Actually, this isn’t my first time to try therapy. I’ve done this before and every time it’s a bust. I start to tell the therapist what is going on but then get afraid. The last time I went I was told I was psychotic and should be hospitalized. I’m not going to let her do that. I was hospitalized once before, labeled as schizo something or other, and given a ton of medication, but nothing changed. Meanwhile, that voice is telling me to stop talking. I back up, try to make me seem less crazy but as I inch my way forward in the session, I can see that maybe she gets it. I really need help.
I walk out to greet my new client. When she made the initial contact by phone, I recall how distressed she seemed and how difficult it was for her to talk about what was going on. She did tell me she thinks she dissociates sometimes and has been having trouble finding a therapist who can help her. I told her that I do have experience working with people who dissociate and that we could talk about it more when we met. We made the appointment and now I invite her into my office. I can see how nervous she is and so, gently, carefully, I work towards making her more comfortable. She is hesitant but I wait, listen, ask some questions to get a better feel of what she is experiencing. I can see something in her eyes and gestures that indicate that there is more than she is willing to say. I can also see that she is testing me and is cautious when I ask her questions about her external and internal world. I make no judgments and know that if I make the wrong move, say the wrong thing, I may lose her.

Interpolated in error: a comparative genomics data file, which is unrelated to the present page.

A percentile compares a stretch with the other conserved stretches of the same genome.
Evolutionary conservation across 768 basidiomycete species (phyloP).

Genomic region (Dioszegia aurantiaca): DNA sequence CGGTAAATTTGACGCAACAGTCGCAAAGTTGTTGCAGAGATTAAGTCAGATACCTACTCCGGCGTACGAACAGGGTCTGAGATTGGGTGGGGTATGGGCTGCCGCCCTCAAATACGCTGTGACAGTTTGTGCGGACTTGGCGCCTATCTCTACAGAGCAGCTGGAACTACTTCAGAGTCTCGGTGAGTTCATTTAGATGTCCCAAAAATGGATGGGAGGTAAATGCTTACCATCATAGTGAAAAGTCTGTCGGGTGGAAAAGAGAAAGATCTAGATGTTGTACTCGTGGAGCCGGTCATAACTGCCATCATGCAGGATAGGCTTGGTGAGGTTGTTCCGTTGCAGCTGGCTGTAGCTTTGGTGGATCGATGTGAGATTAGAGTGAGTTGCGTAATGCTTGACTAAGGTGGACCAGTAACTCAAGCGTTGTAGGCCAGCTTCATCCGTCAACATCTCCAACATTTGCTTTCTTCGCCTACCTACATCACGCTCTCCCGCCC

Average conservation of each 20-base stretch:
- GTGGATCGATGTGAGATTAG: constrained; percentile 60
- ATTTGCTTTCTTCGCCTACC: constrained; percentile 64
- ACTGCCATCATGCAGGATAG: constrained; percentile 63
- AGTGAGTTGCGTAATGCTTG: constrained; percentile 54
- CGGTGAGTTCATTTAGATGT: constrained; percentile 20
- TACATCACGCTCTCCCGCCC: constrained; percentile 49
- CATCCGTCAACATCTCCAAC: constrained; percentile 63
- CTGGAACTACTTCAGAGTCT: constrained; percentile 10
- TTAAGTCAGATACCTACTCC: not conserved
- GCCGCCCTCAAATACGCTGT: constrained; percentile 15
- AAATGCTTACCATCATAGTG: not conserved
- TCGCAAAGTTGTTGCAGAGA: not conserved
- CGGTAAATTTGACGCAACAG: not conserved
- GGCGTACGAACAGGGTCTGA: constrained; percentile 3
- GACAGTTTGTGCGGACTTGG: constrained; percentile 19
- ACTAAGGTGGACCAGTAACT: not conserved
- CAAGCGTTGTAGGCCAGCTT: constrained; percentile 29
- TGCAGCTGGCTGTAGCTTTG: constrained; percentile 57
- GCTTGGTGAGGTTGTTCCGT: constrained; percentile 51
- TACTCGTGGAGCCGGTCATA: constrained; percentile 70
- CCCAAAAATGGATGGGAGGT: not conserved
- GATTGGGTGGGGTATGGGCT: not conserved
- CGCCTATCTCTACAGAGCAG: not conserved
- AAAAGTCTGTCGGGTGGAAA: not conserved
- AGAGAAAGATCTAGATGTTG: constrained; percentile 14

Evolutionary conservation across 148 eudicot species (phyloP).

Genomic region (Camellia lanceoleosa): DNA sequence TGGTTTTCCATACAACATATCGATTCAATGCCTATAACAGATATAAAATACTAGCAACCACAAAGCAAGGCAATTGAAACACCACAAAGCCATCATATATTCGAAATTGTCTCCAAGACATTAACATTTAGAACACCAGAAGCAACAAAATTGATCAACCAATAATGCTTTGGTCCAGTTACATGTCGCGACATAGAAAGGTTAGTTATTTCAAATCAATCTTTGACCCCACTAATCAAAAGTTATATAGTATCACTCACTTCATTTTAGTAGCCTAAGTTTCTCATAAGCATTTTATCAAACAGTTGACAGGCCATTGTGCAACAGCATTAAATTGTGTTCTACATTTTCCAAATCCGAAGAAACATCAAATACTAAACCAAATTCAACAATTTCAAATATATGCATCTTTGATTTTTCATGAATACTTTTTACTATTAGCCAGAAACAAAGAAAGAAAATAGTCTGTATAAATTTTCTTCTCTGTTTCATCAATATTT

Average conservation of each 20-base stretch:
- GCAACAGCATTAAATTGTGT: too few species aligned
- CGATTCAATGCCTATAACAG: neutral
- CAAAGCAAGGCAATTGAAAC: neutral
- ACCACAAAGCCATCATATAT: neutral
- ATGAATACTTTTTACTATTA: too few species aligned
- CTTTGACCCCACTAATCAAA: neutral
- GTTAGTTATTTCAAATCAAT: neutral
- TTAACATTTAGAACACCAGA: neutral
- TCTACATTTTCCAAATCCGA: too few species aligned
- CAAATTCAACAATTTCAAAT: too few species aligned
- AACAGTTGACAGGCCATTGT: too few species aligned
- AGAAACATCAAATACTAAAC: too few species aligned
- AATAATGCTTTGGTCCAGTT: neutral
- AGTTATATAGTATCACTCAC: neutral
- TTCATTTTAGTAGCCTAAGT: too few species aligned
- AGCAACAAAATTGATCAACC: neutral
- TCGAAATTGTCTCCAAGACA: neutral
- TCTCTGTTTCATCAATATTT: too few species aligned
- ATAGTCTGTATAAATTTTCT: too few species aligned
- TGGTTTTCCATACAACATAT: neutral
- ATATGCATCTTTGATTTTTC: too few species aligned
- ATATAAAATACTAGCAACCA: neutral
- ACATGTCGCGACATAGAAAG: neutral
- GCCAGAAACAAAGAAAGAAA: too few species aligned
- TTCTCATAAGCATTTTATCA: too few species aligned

Now, several weeks into treatment, I can confirm that she has DID. She meets all the criteria and I have met a few of her alter personalities. This is not new to me. I know that as her trust in me grows there may be other personalities or alters that surface. The work goes slowly but that’s okay because there is a lot of work to do and getting to know her alters is only one part of that work. This is only the beginning. The goal is to help her heal from the pain and suffering she endured as a child and possibly all her life. Because she is DID, the goal is also to help her have better internal communication so that she can live something akin to a normal life.